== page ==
In The Fifth Risk , the journalist Michael Lewis delves into the usually unsung and unglamorous precincts of the federal civil service. Most directly the book is an unsettling account of the Trump administration’s catastrophic mismanagement and malign neglect of the agencies that comprise the executive branch, with a particular focus on the departments of Energy, Agriculture, and Commerce. The problems began right away, with a botched and chaotic transition. Lewis describes the scene at various agencies on the morning of November 9, 2016, as senior managers awaited the “small army” of new staffers they’ve come to expect from an incoming administration. As required by law, the departments had prepared voluminous briefing books — five-inch-thick three-ring binders containing tens of thousands of pages that Lewis calls “the best course ever on the inner workings of the most powerful institution on earth.” But that day and for weeks afterward, nobody showed up at the imposing departmental headquarters along the National Mall. The Trump people who finally arrived were inexperienced and unqualified. An oil industry apparatchik with ties to Koch Industries and ExxonMobil was the transition official for the DOE. A PepsiCo lobbyist turned up for the USDA briefings, and assorted agency positions were filled by campaign loyalists including “a long-haul truck driver, a clerk at AT+T, a gas-company meter reader, a country-club cabana attendant, a Republican National Committee intern, and the owner of a scented-candle company.”

The fundamental mandate of the executive branch agencies is nothing less than the project management of the United States of America.

Such hires were symptomatic of the Trump team’s comprehensive ignorance of and downright hostility to the fundamental mandate of the executive branch departments. Which, as Lewis describes it, is nothing less than the project management of the United States of America. The book can be read as a horrifyingly detailed report on the attempted evisceration of the national government by the worst president in U.S. history. But it’s also a paean to a public bureaucracy that’s as underpaid and under-appreciated as it is dedicated and mission-driven — a vast workforce responsible for managing an immense “portfolio of risks” and for keeping hundreds of millions of Americans safe from harm; harm that can range from toxic romaine lettuce to poisonous tap water, from childhood malnutrition to malfunctioning air traffic control to decades-old deteriorating bridges. But even more perilous are the risks we don’t even anticipate.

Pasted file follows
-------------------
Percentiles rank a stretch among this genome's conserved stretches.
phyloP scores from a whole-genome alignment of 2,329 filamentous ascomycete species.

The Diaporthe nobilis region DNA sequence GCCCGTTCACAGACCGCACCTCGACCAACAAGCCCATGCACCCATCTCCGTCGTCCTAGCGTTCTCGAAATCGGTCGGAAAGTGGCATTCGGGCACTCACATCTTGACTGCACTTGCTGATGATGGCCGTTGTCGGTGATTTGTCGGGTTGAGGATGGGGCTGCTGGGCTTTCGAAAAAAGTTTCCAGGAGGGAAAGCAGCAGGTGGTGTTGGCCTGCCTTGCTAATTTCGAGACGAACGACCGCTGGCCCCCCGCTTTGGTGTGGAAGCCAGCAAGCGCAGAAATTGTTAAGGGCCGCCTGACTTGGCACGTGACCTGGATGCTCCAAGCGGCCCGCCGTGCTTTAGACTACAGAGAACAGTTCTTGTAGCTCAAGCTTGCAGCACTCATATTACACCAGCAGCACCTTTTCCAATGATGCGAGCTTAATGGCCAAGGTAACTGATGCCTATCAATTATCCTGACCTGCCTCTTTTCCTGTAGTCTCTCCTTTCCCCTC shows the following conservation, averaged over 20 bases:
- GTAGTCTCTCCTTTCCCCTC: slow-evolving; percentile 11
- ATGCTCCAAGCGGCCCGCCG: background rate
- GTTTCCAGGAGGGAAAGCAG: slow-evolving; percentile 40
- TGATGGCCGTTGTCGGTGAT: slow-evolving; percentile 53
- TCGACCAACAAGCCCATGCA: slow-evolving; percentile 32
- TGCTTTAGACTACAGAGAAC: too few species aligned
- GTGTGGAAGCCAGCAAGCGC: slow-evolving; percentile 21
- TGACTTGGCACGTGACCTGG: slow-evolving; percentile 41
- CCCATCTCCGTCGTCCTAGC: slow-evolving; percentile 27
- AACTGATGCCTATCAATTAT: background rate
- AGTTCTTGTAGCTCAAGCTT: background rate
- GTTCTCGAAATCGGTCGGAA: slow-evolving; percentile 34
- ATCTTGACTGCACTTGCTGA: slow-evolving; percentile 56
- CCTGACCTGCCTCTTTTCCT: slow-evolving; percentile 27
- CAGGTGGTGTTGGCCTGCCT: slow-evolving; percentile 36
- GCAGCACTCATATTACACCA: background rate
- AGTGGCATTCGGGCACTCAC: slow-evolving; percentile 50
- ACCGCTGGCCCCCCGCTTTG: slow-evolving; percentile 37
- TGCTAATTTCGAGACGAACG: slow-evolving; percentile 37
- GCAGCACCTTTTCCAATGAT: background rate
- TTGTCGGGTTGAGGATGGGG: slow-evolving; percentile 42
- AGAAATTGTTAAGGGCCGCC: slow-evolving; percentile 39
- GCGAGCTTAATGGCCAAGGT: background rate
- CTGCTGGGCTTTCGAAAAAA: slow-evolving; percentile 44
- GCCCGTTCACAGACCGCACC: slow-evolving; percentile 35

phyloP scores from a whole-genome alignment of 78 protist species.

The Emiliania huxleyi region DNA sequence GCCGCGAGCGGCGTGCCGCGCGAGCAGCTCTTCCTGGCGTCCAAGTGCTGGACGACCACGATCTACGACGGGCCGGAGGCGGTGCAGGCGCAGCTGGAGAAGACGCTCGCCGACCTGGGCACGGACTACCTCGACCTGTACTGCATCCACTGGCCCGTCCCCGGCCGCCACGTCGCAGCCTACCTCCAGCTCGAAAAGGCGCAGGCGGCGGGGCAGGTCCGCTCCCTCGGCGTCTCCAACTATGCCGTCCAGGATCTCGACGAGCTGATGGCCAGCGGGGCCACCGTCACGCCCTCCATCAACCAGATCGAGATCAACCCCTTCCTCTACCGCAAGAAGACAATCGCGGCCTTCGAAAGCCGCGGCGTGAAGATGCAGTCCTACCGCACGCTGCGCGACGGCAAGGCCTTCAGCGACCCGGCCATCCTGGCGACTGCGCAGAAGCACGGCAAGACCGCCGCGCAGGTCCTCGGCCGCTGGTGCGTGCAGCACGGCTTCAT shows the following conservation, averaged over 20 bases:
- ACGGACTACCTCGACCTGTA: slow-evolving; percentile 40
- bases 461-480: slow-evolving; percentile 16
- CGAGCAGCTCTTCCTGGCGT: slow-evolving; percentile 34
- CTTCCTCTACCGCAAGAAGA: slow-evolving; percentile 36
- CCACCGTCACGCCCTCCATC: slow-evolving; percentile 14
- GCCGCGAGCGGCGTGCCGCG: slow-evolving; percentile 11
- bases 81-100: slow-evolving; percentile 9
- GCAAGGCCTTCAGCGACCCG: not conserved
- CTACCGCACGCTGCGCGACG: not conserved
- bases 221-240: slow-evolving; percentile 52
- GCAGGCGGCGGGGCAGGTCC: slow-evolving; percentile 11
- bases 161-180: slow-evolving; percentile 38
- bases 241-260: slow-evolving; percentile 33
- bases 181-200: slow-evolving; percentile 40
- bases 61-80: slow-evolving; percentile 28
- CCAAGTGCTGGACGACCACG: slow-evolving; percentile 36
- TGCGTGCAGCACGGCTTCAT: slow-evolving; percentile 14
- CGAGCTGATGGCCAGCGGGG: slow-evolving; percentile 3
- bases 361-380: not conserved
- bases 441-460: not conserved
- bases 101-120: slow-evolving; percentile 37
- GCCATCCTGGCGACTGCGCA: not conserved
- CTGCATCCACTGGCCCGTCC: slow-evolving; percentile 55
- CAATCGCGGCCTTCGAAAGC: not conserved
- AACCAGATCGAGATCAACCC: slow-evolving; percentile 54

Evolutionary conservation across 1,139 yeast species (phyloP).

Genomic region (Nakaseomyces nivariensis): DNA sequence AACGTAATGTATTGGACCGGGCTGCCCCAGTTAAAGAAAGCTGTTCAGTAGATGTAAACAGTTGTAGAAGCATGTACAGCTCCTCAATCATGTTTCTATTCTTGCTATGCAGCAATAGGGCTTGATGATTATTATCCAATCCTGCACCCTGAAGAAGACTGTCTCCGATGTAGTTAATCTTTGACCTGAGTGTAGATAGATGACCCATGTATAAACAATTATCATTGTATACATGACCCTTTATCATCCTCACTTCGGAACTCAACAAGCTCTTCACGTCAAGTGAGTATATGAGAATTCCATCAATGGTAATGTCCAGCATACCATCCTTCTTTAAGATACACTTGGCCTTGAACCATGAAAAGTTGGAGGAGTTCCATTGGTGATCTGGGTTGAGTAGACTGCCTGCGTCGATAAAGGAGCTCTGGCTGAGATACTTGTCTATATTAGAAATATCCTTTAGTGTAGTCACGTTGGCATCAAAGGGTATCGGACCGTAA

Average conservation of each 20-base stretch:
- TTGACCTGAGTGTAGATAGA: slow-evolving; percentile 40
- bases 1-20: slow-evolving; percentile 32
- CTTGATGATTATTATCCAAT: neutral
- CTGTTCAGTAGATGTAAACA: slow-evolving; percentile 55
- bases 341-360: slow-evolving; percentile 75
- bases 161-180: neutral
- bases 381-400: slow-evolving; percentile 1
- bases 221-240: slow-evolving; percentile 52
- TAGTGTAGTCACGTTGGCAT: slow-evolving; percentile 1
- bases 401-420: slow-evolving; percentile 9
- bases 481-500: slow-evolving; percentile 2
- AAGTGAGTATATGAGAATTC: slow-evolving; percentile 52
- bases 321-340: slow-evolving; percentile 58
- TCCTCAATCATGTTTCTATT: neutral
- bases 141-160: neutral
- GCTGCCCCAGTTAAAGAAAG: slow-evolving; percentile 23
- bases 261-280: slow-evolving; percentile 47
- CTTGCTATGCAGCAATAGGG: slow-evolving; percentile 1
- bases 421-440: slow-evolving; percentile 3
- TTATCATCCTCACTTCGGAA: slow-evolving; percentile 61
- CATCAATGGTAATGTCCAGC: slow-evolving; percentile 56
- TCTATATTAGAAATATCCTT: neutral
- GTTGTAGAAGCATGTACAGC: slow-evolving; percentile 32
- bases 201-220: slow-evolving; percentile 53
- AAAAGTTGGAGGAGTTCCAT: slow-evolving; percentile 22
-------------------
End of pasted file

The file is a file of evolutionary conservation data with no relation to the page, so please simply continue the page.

The risk portfolio — the public responsibility — of the federal government is formidable. The Department of Energy, with a budget of $30 billion and a staff of 110,000, is charged with protecting the country’s nuclear
arsenal  and cleaning up what Lewis calls the “unholy world-historic mess” left behind by decades of manufacturing weapons-grade plutonium. The department trains atomic inspectors; guards electrical grids across the country from physical attacks and cyber-intrusions; sponsors low-interest loans to catalyze investment in alternative energy (“every Tesla you see on the road,” Lewis reports, “came from a facility financed by the DOE”); and runs a $6-billion science program across seventeen national laboratories. Obama’s Energy Secretary, the nuclear physicist Ernest Moniz, advised on the lengthy diplomatic negotiations that produced the Joint Comprehensive Plan of Action, or the Iran nuclear deal. (Lewis describes the role of the current secretary, Rick Perry, as “ceremonial and bizarre”; according to a DOE official, Perry has “never been briefed on a program — not a single one.”)

The Department of Agriculture, with a budget of $141 billion and staff of 105,000, manages a couple hundred million acres of forests and grasslands and maintains an aircraft fleet for fighting wildfires. The USDA finances crop insurance; inspects all the meat that’s eaten in the United States; runs all the food, nutrition, shelter, and energy programs in rural America; and supports an extensive program of scientific research, often in coordination with land-grant universities. (The department was created in the midst of the Civil War “as a vast science lab,” Lewis writes, because the Lincoln administration “had decided it was time to make U.S. agriculture more efficient.”) And that’s just for starters; there’s so much else that the book reproduces the department’s multi-box organizational chart. Likewise the Department of Commerce oversees a network of agencies ranging from the U.S. Census Bureau to the Patent and Trademark Office to the National Institute of Standards and Technology. Its single largest program is the National Oceanic and Atmospheric Administration, which in turn oversees the National Weather Service. And lest this sound quotidian, Lewis reminds us that weather predictions can have profound consequences. Not only does the mega-billion-dollar agriculture industry depend upon data-rich forecasting; in 1980, the mission to rescue the hostages at the U.S. embassy in Iran failed because of an unforeseen sandstorm.